I’m working on an InkShow that should be up sometime this weekend, so I’m hoping this article will answer a few questions folks have until I can get that video shot. For a quick “First Looks” at the P1610, take a look at this InkShow I shot last week while at Mobile Connections. That InkShow and this article should keep you satisified for just a little while. By the way, all the pictures on this article can be clicked to view the larger image.
I ordered the 60gb / 512mb / Bluetooth / Tablet PC version of the P1610. I ordered that one because it was available and I could upgrade the memory myself through a panel on the back.
Using the P1610 reminds me so much of what I loved about the Motion Computing LS800 – the size, the screen, the weight, holding it in portrait mode and scrolling web pages. It is everything I loved about the LS800, plus all the negatives fixed. The best way for me to describe what I like about this P1610 is compare to my experience with the LS800. I know they are different machines, meant for different scenarios, but it is the ultra-portable experience I’m familiar with.
First and foremost, I need a keyboard on any ultra-mobile device I use. The kind of work I do dictates it, and I just hate having to remember to lug stuff around, “just in case”. The keyboard is a bit cramped ( see picture to the left, click to view larger image ), but it isn’t meant to be big. While sitting in the car today while my daughter was at a doctors appointment, I was reading the web in portrait mode, then had an email come through that I had to answer – a long one. I flipped the screen around to convertible mode and started typing with the P1610 in my lap. That is why I need a keyboard. No hassel productivity.
The pc card slot: this was a big gottcha for me on the LS800 and a big reason why I never seriously considered the P1510D. I use Verizon EV-DO a lot when I’m on the road, and I don’t like fooling with Bluetooth. I just want something easy and that has great bandwidth. I also take a lot of pictures and my Nikon camera only supports compact flash. I’ve got a Compact Flash PC Card adapter that I use all the time to help transfer pictures. So – a pc card slot in an ultra portable is a must for me.
Touch: Touch is nice to have when you don’t want to fool with pulling out the stylus in slate mode. You just want to browse, and interacting with the screen with your finger definitely adds another dimension to the tablet pc experience. It is an added bonus to me that makes slate mode more interesting, but something I could live without. The lack of hover in a touch device is a big pain, though. The P1610 would be the ultimate ultra-portable if it had true adaptive / multi-touch like the Lenovo X60 and as was demonstrated in the InkShow I did last week. You only get that hover experience with an active digitizer or with a tablet pc / ultra-mobile pc that supports adaptive / multi-touch.
The palm rejection technology in this P1610 is simply amazing. I have yet to experience a single vectoring issue when handwriting on the touch screen. I’m also not experiencing the typical pixel issues associated with inking on a touch device. The inking experience is very smooth, and I’ve been very, very impressed with that aspect. It’ll be nice being able to take ink notes without needing a special pen.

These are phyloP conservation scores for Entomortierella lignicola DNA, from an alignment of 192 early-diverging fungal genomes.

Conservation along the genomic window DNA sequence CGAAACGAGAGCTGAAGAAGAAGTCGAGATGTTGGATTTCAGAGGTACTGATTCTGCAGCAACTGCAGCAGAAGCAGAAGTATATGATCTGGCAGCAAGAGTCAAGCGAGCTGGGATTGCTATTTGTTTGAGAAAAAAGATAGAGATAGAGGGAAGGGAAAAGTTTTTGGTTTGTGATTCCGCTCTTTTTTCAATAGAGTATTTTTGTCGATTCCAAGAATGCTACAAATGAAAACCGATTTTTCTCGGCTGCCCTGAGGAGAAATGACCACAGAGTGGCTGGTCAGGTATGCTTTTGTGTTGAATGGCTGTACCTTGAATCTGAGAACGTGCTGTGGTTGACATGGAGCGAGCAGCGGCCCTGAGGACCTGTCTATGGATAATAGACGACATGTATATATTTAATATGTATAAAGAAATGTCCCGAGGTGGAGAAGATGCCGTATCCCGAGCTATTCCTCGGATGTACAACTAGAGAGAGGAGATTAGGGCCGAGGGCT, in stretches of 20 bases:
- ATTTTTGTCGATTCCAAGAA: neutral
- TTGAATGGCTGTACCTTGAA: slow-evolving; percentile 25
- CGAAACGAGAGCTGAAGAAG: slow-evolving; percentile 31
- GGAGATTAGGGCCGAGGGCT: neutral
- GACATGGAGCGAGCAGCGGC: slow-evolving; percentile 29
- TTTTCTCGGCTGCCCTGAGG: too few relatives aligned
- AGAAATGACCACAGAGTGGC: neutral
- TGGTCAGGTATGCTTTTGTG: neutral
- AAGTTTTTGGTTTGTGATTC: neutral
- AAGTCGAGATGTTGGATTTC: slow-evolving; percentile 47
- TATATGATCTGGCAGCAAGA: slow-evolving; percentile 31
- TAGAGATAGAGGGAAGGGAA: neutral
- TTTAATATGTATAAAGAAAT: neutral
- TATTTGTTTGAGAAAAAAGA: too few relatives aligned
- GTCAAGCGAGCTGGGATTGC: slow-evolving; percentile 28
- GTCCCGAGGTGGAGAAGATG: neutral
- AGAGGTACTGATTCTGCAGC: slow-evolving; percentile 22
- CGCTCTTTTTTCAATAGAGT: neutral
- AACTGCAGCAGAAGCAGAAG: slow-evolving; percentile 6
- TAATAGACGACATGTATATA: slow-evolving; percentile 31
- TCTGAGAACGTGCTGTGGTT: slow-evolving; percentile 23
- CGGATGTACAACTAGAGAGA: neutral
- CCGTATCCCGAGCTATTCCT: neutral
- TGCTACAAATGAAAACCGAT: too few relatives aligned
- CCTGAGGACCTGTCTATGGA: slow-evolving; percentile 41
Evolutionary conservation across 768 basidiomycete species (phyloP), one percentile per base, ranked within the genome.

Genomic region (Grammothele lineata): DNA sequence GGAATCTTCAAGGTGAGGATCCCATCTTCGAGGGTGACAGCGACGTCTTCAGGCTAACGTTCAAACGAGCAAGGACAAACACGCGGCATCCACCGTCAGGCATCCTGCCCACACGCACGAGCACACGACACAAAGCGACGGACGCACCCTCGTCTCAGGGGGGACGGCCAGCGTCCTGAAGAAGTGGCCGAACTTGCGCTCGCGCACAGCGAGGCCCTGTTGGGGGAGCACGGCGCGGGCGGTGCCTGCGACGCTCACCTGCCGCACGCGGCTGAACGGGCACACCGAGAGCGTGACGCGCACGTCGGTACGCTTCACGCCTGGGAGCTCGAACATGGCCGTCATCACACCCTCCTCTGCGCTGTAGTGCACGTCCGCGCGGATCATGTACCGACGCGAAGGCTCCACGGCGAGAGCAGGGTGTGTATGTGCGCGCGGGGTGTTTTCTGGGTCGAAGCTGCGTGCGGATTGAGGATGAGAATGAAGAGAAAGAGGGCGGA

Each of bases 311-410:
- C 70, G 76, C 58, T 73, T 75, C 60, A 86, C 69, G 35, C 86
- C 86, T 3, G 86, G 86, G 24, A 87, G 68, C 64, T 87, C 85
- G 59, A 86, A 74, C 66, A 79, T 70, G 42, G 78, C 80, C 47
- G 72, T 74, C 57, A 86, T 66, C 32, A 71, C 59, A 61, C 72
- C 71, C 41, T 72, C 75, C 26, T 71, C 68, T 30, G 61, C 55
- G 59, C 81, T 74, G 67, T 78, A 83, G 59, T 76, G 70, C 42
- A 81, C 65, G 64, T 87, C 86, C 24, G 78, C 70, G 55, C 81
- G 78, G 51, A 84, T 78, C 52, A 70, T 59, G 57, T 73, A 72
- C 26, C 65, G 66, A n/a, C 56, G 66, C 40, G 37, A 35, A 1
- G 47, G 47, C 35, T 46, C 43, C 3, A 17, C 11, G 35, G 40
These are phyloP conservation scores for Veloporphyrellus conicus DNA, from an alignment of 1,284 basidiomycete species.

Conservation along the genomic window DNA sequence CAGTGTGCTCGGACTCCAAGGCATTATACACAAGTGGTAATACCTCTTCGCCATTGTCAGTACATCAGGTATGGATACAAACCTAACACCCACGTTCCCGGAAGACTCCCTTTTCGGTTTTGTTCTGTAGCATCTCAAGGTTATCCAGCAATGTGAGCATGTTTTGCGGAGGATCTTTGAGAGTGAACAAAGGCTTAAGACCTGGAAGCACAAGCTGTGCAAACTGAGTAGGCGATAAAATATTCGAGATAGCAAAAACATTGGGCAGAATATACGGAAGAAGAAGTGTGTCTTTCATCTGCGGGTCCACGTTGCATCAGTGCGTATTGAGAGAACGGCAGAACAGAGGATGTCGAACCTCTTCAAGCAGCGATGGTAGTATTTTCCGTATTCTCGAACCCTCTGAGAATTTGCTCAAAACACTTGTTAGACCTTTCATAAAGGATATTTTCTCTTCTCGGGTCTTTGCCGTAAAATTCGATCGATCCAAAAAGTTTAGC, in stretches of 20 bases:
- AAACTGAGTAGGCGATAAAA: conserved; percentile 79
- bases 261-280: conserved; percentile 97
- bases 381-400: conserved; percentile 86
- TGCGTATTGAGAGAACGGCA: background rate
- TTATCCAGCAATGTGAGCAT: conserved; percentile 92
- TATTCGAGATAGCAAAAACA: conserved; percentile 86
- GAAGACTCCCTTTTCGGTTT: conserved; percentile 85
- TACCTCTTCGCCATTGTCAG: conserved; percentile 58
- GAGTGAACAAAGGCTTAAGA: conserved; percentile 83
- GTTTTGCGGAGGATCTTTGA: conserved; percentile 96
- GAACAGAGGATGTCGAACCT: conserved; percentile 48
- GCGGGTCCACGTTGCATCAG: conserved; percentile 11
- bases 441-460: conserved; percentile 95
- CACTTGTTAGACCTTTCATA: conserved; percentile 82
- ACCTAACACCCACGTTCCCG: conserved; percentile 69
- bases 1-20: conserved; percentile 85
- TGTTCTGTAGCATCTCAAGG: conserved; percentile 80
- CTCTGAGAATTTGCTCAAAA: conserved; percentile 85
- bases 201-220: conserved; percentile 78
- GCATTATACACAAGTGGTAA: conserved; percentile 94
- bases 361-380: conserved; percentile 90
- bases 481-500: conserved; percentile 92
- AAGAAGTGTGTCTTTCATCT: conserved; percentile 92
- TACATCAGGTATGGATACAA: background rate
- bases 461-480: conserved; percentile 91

The size of the P1610 is perfect for what I need in an ultra-portable device. Not too small and not too big. I’ve used really small ultra-portables ( Sony UX180P, for example ), so I knew that I wanted something a tad bigger, more in line with a smaller TC1100. What helps with this size is the screen resolution: 1280 x 768. The screen is large enough that the resolution is just about right. I wouldn’t want it any bigger or smaller. I’ll demo some stuff in the InkShow on browsing in portrait mode and give some pictures about screen real estate with real world apps.
The memory: The P1610 only supports a max memory of 1gb. I knew that before I bought it, but I’m still majorly disappointed in that. 1.5gb would have been perfect in my opinion. That would have created a little more lifespan for the device ( not that I keep things long; but hey, I can dream, right?)
Battery Life: I’ve got the standard battery and I got about 2 – 3 hours today depending on whether my wireless was on or off. With my EV-DO card being used, that dropped to less than 2 hours. Don’t have real specifics on that, but it is basically what I remember. Now that I have a Portable Power Station, I don’t have a real need for an extended battery, although I won’t rule one out.
Heat: I’ve heard of folks having heat issues with the P1510, but I have not noticed any heat issues during the time I’ve used the P1610. I’ll try to pick up on it more as the week goes by.
Screen: Indoors, the screen is great, even under florescent lighting. There is a little glare to the screen, but it isn’t that bad. Under direct sunlight, the screen gets a little dim, but still usable. It is not like working indoors, but you can still make stuff out. Again, I’ll try to get some outdoor footage as well for the InkShow.
The stylus – I actually like this stylus. The part I like the most is the rectractable tip. As you press harder on the screen, the tip sinks in to the stylus. I’ve never used a stylus like that and it helps a little when writing. Pretty cool. Kind of hard to explain, so I’ll demo that as well on the InkShow ( gotta make a note of all these things I need to demo!)
Well, that is about it. A great device. I’ve very, very happy that I bought it; and I plan on putting it to some good use, especially taking handwritten notes. Look for an InkShow sometime this weekend.